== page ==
Auctions are another great way to get super deals on estate jewelry. Whether you buy locally or online, be sure to set a budget for yourself and factor in any additional fees and taxes beforehand so that you don’t end-up overpaying for pieces that can be found elsewhere. Some of the most expensive and desirable estate jewelry is sold via auction, so it’s a great way to find a variety of high quality and designer pieces at wholesale prices.

Last but not least, do your homework before and after you buy estate jewelry. Be sure to inspect anything you plan to purchase beforehand, looking for signs of damage, repair, or missing stones, which should be factored into the price. A jeweler’s loupe with a 30x to 60x magnification can be purchased for a mere $10-$15 online and is a great tool to have for examining jewelry.

You’ll want to ensure that you’re purchasing from a reputable seller with a fair return policy, should you encounter unexpected problems with the authenticity or quality of the piece after purchase. Additionally, any valuable jewelry should have an appraisal performed by a certified independent appraiser, who can provide a more rigorous evaluation of a piece than what is oftentimes provided by a staff appraiser.

The Do-It-Yourself Guide to Selling Furniture Online

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At some point of time or another, we all have furniture that we need to sell. Decorating styles change over time, we outgrow things, or sometimes we simply run out of space for everything that we’ve acquired. For the do-it-yourself type, here’s a guide to selling furniture yourself online.


Photos count. Most online buyers don’t expect pictures of used furniture to look as though they came from a Pottery Barn catalogue. However, furniture should appear clean and free of clutter and photos should be well-lit and as clear as possible. Taking pictures from multiple angles will give potential buyers a better idea of how the piece may appear in their own home. Don’t forget to show pictures of drawers opened and closed, in addition to any special details or damage.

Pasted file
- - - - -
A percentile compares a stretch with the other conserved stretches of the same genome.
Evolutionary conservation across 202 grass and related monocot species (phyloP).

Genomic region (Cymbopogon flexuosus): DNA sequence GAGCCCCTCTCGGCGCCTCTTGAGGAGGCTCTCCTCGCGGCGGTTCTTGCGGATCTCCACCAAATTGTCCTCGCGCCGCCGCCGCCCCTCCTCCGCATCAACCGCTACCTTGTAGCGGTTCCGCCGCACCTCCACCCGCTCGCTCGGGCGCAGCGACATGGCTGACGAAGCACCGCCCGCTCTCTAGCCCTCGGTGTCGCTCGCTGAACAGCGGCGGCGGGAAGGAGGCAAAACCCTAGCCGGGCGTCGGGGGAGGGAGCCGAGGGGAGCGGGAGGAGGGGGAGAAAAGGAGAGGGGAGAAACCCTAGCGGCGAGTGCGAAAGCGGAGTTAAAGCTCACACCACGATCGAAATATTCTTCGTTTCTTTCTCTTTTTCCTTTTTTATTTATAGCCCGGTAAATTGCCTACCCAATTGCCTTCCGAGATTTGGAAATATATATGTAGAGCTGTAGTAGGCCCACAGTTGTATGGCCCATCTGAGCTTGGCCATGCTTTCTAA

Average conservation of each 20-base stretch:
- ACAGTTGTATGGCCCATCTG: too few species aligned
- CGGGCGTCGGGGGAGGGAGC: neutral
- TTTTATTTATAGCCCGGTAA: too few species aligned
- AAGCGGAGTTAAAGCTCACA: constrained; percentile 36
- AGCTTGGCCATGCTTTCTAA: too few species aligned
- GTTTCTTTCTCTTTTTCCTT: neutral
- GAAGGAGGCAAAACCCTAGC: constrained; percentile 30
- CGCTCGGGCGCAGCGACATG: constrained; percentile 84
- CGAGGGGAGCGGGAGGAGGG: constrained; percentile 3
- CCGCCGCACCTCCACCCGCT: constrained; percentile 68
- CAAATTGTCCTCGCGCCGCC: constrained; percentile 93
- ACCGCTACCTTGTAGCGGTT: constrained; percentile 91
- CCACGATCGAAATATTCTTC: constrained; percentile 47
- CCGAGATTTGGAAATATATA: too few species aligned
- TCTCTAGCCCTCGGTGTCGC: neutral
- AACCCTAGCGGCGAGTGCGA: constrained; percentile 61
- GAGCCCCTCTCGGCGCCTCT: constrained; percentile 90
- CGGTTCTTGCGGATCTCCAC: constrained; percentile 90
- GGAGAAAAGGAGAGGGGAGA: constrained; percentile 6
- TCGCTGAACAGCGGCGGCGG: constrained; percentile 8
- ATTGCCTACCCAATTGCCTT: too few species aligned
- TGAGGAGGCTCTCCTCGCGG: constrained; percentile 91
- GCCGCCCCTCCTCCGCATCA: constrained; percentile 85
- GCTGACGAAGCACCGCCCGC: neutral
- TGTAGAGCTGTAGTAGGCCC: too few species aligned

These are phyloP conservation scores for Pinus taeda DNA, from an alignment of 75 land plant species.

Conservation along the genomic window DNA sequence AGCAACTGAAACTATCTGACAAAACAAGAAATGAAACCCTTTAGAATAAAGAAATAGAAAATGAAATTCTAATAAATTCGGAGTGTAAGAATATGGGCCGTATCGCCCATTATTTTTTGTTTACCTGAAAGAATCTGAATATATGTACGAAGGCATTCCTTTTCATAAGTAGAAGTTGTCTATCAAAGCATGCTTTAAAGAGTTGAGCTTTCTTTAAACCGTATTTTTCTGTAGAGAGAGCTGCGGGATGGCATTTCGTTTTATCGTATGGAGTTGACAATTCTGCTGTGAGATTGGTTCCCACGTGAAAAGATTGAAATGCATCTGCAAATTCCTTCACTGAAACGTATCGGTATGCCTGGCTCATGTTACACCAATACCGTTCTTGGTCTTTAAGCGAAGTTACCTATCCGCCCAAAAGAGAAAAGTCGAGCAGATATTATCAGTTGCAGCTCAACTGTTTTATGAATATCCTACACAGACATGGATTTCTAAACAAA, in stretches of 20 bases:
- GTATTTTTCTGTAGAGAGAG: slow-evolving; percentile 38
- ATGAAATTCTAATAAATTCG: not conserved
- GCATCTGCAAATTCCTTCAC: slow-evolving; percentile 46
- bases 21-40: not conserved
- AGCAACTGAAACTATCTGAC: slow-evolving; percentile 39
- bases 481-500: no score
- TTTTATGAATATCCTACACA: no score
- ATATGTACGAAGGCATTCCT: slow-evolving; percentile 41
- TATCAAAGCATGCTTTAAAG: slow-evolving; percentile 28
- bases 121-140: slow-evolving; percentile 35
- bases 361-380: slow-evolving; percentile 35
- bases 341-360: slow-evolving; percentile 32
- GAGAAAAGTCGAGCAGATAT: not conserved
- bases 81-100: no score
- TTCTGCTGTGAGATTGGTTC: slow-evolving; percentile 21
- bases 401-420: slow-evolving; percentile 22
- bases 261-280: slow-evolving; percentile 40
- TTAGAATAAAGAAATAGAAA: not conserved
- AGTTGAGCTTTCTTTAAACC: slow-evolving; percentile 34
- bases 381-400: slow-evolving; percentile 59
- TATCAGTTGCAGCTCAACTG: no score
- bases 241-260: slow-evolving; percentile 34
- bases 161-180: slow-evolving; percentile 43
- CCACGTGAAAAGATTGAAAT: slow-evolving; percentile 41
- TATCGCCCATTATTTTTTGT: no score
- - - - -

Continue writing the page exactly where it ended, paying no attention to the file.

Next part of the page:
State the facts. Be sure to include the name of the designer / manufacturer and the type of wood or fabric used, if available. Another obvious but frequently overlooked detail would be the dimensions and weight of the piece. If you’re not sure of the weight, a best guess will suffice.


Make the sales terms clear. Can you accept a local check or will only cash suffice? Should the buyer bring assistance to load the furniture? Are you willing to deliver it locally or ship it? More flexible terms require more effort from the seller, but typically result in faster sales and/or higher prices.


Be prepared to negotiate. No matter how great the deal is on the furniture you’ve just listed, everyone always wants a better deal. Try pricing your furniture a bit higher than what you’d expect to get for it, then be prepared to field lower offers and negotiate back to your preferred price. If you absolutely can’t go any lower on a price, be sure to state that the price is “firm” in your description.


Sell local, unless valuable. The market for secondhand furniture tends to be local, as furniture is large, heavy, and very expensive to ship. Unless you have a highly desirable piece of antique or mid-century modern furniture that’s worth thousands of dollars, than most pieces should be sold locally, with Craigslist being the preferred sale medium. If you do have something more valuable, considering offering it on a nationally advertised venue such as eBay, with local pick-up available. You can also offer to help make arrangements for freight transportation or through a website such as uShip if your buyer isn’t local and is willing to pay extra for shipping.

The Art of the Deal – Part II

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The Art of the Deal – Part II

Last issue, I provided several tips for sellers to improve their negotiating skills. This time, we’ll focus on suggestions for buyers.


Tips for Buyers

  1. Do your homework, too. Not every seller is always aware of the condition, value, or authenticity of an item they may have for sale. And occasionally, the seller may not be completely truthful about an item, either. This is why it’s important for buyers to take the time to educate themselves on an item before making a decision to purchase it, especially if it is expensive.